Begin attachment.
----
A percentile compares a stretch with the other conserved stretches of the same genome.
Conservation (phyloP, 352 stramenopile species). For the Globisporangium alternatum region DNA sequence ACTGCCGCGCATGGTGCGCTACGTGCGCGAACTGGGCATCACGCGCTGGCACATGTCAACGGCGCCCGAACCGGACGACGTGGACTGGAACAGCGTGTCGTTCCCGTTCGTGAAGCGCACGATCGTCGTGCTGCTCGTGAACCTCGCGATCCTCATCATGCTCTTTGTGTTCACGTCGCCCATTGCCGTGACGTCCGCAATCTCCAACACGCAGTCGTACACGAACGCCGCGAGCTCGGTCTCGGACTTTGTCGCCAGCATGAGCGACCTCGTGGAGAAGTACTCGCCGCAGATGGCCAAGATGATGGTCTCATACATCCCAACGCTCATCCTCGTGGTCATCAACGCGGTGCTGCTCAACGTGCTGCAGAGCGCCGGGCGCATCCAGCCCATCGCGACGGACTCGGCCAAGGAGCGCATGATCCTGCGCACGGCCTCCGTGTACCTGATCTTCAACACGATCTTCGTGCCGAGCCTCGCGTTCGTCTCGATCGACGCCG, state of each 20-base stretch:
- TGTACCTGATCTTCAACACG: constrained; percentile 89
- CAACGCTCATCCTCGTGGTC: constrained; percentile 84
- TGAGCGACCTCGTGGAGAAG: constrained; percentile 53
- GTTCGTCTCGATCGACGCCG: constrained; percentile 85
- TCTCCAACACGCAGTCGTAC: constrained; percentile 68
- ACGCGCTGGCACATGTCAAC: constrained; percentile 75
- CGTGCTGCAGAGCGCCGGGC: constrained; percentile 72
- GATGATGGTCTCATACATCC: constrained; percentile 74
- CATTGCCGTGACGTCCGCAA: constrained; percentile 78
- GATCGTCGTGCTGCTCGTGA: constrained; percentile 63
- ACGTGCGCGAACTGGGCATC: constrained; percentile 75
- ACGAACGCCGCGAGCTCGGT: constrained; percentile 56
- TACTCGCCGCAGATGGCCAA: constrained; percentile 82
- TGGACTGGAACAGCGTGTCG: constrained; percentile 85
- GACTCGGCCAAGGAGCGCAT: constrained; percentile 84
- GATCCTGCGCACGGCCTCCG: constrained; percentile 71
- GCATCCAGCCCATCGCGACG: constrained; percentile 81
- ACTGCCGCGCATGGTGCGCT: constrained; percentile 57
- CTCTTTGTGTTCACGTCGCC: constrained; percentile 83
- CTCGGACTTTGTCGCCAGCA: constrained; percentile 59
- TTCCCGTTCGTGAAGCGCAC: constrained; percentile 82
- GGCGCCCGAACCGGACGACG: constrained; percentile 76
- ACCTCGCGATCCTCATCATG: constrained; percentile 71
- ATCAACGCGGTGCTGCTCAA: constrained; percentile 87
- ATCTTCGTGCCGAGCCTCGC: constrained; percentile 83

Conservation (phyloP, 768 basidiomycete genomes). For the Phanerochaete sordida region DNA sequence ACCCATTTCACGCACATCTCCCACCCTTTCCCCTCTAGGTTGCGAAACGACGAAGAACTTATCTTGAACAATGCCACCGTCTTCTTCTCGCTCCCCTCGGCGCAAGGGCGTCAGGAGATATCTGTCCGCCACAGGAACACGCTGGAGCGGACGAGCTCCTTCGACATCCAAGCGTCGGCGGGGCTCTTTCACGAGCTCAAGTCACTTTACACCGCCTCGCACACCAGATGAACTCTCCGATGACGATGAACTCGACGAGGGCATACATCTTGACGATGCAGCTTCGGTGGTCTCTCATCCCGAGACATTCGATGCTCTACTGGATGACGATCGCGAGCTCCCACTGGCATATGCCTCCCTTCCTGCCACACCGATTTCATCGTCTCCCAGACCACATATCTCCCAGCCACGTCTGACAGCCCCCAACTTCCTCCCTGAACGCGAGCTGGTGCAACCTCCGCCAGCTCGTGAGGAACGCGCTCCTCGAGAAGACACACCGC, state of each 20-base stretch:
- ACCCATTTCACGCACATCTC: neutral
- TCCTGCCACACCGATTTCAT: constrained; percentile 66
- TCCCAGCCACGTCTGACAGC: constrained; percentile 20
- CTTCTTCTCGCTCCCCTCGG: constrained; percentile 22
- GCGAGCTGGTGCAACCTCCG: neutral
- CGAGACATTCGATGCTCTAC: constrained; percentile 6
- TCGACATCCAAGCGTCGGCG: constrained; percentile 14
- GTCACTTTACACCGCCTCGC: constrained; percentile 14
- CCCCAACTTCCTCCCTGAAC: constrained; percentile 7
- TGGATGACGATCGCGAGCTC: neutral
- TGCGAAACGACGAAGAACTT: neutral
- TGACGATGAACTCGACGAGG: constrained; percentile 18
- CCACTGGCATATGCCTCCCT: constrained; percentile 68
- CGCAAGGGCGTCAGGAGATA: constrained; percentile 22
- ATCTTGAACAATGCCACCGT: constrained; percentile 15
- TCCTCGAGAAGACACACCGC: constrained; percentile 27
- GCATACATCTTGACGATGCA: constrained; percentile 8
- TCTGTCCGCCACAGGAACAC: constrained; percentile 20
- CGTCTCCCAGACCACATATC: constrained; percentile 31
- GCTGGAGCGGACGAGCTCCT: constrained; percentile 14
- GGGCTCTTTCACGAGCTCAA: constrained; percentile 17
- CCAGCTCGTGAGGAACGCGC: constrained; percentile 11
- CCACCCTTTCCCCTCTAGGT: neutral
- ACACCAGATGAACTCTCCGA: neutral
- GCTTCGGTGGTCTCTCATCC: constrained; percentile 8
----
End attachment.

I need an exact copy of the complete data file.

A percentile compares a stretch with the other conserved stretches of the same genome.
Conservation (phyloP, 352 stramenopile species). For the Globisporangium alternatum region DNA sequence ACTGCCGCGCATGGTGCGCTACGTGCGCGAACTGGGCATCACGCGCTGGCACATGTCAACGGCGCCCGAACCGGACGACGTGGACTGGAACAGCGTGTCGTTCCCGTTCGTGAAGCGCACGATCGTCGTGCTGCTCGTGAACCTCGCGATCCTCATCATGCTCTTTGTGTTCACGTCGCCCATTGCCGTGACGTCCGCAATCTCCAACACGCAGTCGTACACGAACGCCGCGAGCTCGGTCTCGGACTTTGTCGCCAGCATGAGCGACCTCGTGGAGAAGTACTCGCCGCAGATGGCCAAGATGATGGTCTCATACATCCCAACGCTCATCCTCGTGGTCATCAACGCGGTGCTGCTCAACGTGCTGCAGAGCGCCGGGCGCATCCAGCCCATCGCGACGGACTCGGCCAAGGAGCGCATGATCCTGCGCACGGCCTCCGTGTACCTGATCTTCAACACGATCTTCGTGCCGAGCCTCGCGTTCGTCTCGATCGACGCCG, state of each 20-base stretch:
- TGTACCTGATCTTCAACACG: constrained; percentile 89
- CAACGCTCATCCTCGTGGTC: constrained; percentile 84
- TGAGCGACCTCGTGGAGAAG: constrained; percentile 53
- GTTCGTCTCGATCGACGCCG: constrained; percentile 85
- TCTCCAACACGCAGTCGTAC: constrained; percentile 68
- ACGCGCTGGCACATGTCAAC: constrained; percentile 75
- CGTGCTGCAGAGCGCCGGGC: constrained; percentile 72
- GATGATGGTCTCATACATCC: constrained; percentile 74
- CATTGCCGTGACGTCCGCAA: constrained; percentile 78
- GATCGTCGTGCTGCTCGTGA: constrained; percentile 63
- ACGTGCGCGAACTGGGCATC: constrained; percentile 75
- ACGAACGCCGCGAGCTCGGT: constrained; percentile 56
- TACTCGCCGCAGATGGCCAA: constrained; percentile 82
- TGGACTGGAACAGCGTGTCG: constrained; percentile 85
- GACTCGGCCAAGGAGCGCAT: constrained; percentile 84
- GATCCTGCGCACGGCCTCCG: constrained; percentile 71
- GCATCCAGCCCATCGCGACG: constrained; percentile 81
- ACTGCCGCGCATGGTGCGCT: constrained; percentile 57
- CTCTTTGTGTTCACGTCGCC: constrained; percentile 83
- CTCGGACTTTGTCGCCAGCA: constrained; percentile 59
- TTCCCGTTCGTGAAGCGCAC: constrained; percentile 82
- GGCGCCCGAACCGGACGACG: constrained; percentile 76
- ACCTCGCGATCCTCATCATG: constrained; percentile 71
- ATCAACGCGGTGCTGCTCAA: constrained; percentile 87
- ATCTTCGTGCCGAGCCTCGC: constrained; percentile 83

Conservation (phyloP, 768 basidiomycete genomes). For the Phanerochaete sordida region DNA sequence ACCCATTTCACGCACATCTCCCACCCTTTCCCCTCTAGGTTGCGAAACGACGAAGAACTTATCTTGAACAATGCCACCGTCTTCTTCTCGCTCCCCTCGGCGCAAGGGCGTCAGGAGATATCTGTCCGCCACAGGAACACGCTGGAGCGGACGAGCTCCTTCGACATCCAAGCGTCGGCGGGGCTCTTTCACGAGCTCAAGTCACTTTACACCGCCTCGCACACCAGATGAACTCTCCGATGACGATGAACTCGACGAGGGCATACATCTTGACGATGCAGCTTCGGTGGTCTCTCATCCCGAGACATTCGATGCTCTACTGGATGACGATCGCGAGCTCCCACTGGCATATGCCTCCCTTCCTGCCACACCGATTTCATCGTCTCCCAGACCACATATCTCCCAGCCACGTCTGACAGCCCCCAACTTCCTCCCTGAACGCGAGCTGGTGCAACCTCCGCCAGCTCGTGAGGAACGCGCTCCTCGAGAAGACACACCGC, state of each 20-base stretch:
- ACCCATTTCACGCACATCTC: neutral
- TCCTGCCACACCGATTTCAT: constrained; percentile 66
- TCCCAGCCACGTCTGACAGC: constrained; percentile 20
- CTTCTTCTCGCTCCCCTCGG: constrained; percentile 22
- GCGAGCTGGTGCAACCTCCG: neutral
- CGAGACATTCGATGCTCTAC: constrained; percentile 6
- TCGACATCCAAGCGTCGGCG: constrained; percentile 14
- GTCACTTTACACCGCCTCGC: constrained; percentile 14
- CCCCAACTTCCTCCCTGAAC: constrained; percentile 7
- TGGATGACGATCGCGAGCTC: neutral
- TGCGAAACGACGAAGAACTT: neutral
- TGACGATGAACTCGACGAGG: constrained; percentile 18
- CCACTGGCATATGCCTCCCT: constrained; percentile 68
- CGCAAGGGCGTCAGGAGATA: constrained; percentile 22
- ATCTTGAACAATGCCACCGT: constrained; percentile 15
- TCCTCGAGAAGACACACCGC: constrained; percentile 27
- GCATACATCTTGACGATGCA: constrained; percentile 8
- TCTGTCCGCCACAGGAACAC: constrained; percentile 20
- CGTCTCCCAGACCACATATC: constrained; percentile 31
- GCTGGAGCGGACGAGCTCCT: constrained; percentile 14
- GGGCTCTTTCACGAGCTCAA: constrained; percentile 17
- CCAGCTCGTGAGGAACGCGC: constrained; percentile 11
- CCACCCTTTCCCCTCTAGGT: neutral
- ACACCAGATGAACTCTCCGA: neutral
- GCTTCGGTGGTCTCTCATCC: constrained; percentile 8